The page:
CHICAGO — Former President Barack Obama says cities, states and nonprofit groups have emerged as "the new face of leadership" on climate change.
He briefly spoke Tuesday to a summit of mayors from around the world gathered in Chicago to address concerns about climate change since President Donald Trump rejected the Paris climate accord. The mayors signed a charter that echoes portions of the 2015 Paris agreement.
Obama didn't mention Trump by name, saying only that the U.S. was in an "unusual" position as the sole country to reject the Paris agreement.
Trump announced earlier this year that the U.S. would pull out of the Paris accord, which involves nations setting benchmarks to reduce emissions of heat-trapping gases. The U.S. won't technically back out until 2020 because of legal technicalities.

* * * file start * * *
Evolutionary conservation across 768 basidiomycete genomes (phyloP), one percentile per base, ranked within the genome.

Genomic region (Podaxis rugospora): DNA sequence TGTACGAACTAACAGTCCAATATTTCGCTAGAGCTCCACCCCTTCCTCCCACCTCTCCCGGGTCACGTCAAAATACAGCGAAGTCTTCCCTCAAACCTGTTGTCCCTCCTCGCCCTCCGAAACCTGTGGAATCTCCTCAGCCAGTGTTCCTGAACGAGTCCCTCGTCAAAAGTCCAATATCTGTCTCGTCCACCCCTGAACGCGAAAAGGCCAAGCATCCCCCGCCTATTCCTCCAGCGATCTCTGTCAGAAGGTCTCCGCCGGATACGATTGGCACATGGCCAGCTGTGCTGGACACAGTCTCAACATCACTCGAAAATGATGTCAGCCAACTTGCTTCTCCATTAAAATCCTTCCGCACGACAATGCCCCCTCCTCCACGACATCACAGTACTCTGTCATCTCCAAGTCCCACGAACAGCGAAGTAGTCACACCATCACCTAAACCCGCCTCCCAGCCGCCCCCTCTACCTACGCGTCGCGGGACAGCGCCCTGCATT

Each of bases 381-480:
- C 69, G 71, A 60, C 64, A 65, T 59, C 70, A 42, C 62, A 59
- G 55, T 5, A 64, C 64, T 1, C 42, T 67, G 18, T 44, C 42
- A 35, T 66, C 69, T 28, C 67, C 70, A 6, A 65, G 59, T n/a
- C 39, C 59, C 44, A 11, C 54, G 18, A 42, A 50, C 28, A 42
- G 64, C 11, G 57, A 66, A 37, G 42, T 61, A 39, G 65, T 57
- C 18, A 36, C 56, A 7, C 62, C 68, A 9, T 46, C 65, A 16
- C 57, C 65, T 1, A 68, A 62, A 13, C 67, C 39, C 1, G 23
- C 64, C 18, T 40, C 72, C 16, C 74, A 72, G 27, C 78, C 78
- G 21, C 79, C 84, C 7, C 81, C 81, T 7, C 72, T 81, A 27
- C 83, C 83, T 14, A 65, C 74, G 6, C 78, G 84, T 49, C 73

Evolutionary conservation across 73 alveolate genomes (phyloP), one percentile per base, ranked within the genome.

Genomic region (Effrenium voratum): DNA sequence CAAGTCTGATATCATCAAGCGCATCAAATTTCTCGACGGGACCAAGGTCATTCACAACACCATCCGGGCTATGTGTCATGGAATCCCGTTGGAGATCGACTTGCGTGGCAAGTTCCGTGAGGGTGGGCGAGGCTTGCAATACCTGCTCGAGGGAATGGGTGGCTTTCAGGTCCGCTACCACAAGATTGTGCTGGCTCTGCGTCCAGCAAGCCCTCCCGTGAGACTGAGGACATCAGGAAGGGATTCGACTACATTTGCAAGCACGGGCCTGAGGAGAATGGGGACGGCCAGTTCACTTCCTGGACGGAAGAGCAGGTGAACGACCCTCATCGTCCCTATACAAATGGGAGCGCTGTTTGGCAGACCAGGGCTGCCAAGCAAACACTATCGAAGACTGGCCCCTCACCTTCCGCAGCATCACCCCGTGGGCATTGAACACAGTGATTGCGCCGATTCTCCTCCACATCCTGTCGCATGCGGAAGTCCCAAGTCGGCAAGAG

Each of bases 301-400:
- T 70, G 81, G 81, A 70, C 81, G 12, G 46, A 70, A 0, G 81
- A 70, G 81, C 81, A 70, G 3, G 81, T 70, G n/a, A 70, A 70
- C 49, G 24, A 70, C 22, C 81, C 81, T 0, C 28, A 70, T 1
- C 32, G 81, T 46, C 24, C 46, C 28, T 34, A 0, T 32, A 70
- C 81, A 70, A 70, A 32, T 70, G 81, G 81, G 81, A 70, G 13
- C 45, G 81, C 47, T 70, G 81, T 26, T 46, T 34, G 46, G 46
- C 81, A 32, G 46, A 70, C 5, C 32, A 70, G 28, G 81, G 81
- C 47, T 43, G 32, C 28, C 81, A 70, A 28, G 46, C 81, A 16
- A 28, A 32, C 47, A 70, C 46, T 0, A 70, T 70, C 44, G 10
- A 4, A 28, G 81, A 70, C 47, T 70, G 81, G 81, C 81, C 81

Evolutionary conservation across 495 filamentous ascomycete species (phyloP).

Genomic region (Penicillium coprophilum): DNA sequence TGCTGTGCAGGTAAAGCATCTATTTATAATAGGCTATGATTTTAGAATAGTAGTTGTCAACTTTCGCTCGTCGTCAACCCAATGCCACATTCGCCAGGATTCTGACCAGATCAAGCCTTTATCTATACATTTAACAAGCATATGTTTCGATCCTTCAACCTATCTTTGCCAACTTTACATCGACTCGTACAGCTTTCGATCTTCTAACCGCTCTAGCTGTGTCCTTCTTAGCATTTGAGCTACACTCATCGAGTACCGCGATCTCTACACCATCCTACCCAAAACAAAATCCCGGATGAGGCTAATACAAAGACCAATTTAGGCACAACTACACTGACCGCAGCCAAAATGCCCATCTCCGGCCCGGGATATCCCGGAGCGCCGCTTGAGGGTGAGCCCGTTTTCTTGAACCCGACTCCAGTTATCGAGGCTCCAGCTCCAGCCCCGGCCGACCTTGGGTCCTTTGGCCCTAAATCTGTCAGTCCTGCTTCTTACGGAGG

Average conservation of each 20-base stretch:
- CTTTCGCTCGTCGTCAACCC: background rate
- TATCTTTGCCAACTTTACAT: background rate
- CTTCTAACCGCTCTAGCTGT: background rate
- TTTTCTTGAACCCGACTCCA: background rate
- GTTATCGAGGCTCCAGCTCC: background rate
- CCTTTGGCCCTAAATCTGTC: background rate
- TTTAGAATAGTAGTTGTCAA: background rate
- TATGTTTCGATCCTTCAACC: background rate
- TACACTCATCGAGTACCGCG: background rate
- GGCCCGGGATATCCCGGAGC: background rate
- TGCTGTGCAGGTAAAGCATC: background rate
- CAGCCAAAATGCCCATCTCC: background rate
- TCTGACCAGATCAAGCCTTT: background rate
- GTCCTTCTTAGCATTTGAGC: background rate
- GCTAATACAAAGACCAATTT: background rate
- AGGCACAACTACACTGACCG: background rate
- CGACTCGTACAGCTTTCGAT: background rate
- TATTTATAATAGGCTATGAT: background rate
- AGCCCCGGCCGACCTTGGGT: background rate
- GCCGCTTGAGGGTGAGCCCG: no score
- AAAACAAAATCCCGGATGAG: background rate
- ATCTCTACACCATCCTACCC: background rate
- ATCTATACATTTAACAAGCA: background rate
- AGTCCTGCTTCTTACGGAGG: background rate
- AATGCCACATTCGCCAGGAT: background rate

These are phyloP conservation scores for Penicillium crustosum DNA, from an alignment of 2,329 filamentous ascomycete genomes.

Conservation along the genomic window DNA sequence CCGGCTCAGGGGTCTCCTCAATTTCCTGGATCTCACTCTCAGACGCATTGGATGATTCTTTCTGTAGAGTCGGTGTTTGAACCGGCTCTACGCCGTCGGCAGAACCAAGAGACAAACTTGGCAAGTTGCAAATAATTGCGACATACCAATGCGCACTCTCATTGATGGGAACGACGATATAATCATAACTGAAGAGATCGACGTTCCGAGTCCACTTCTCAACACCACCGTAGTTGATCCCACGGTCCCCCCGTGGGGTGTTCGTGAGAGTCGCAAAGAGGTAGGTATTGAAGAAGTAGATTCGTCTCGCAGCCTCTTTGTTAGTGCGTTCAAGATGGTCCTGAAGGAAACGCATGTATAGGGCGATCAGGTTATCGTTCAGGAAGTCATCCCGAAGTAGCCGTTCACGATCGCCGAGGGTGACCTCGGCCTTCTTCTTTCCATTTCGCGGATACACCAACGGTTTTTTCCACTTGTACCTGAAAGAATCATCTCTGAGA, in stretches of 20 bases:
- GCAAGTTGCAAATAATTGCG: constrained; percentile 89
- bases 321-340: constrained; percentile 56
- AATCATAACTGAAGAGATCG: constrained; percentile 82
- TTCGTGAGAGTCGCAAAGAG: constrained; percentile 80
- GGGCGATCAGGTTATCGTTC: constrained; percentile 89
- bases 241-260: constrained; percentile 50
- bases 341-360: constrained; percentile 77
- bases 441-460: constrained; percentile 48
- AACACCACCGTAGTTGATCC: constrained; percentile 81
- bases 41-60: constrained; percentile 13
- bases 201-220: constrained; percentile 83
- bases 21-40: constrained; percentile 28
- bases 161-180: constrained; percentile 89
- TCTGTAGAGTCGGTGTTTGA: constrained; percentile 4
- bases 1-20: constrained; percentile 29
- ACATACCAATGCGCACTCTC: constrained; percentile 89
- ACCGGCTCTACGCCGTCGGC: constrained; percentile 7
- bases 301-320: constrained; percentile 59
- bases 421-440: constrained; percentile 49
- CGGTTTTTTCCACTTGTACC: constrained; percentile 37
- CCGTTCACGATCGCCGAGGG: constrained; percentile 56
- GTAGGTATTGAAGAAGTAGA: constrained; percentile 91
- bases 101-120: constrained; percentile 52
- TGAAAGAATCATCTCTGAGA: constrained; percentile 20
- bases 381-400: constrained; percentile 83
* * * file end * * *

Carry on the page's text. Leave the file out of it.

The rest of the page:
Mayors from more than 50 cities attended the summit, which began Monday evening.
Mexico City Mayor Angel Mancera says in a statement that his sprawling capital of about 9 million is committed to combating climate change through programs such as ensuring all residents have access to alternative transportation like walking and cycling, as a matter of land use policy. Mancera says the city is trying to accelerate a transition to soot-free engines and procure zero-emissions buses by 2025 with an overall zero-emissions goal for most of the city by 2030.
San Francisco Mayor Ed Lee says rising water levels and affordable housing are concerns for his city.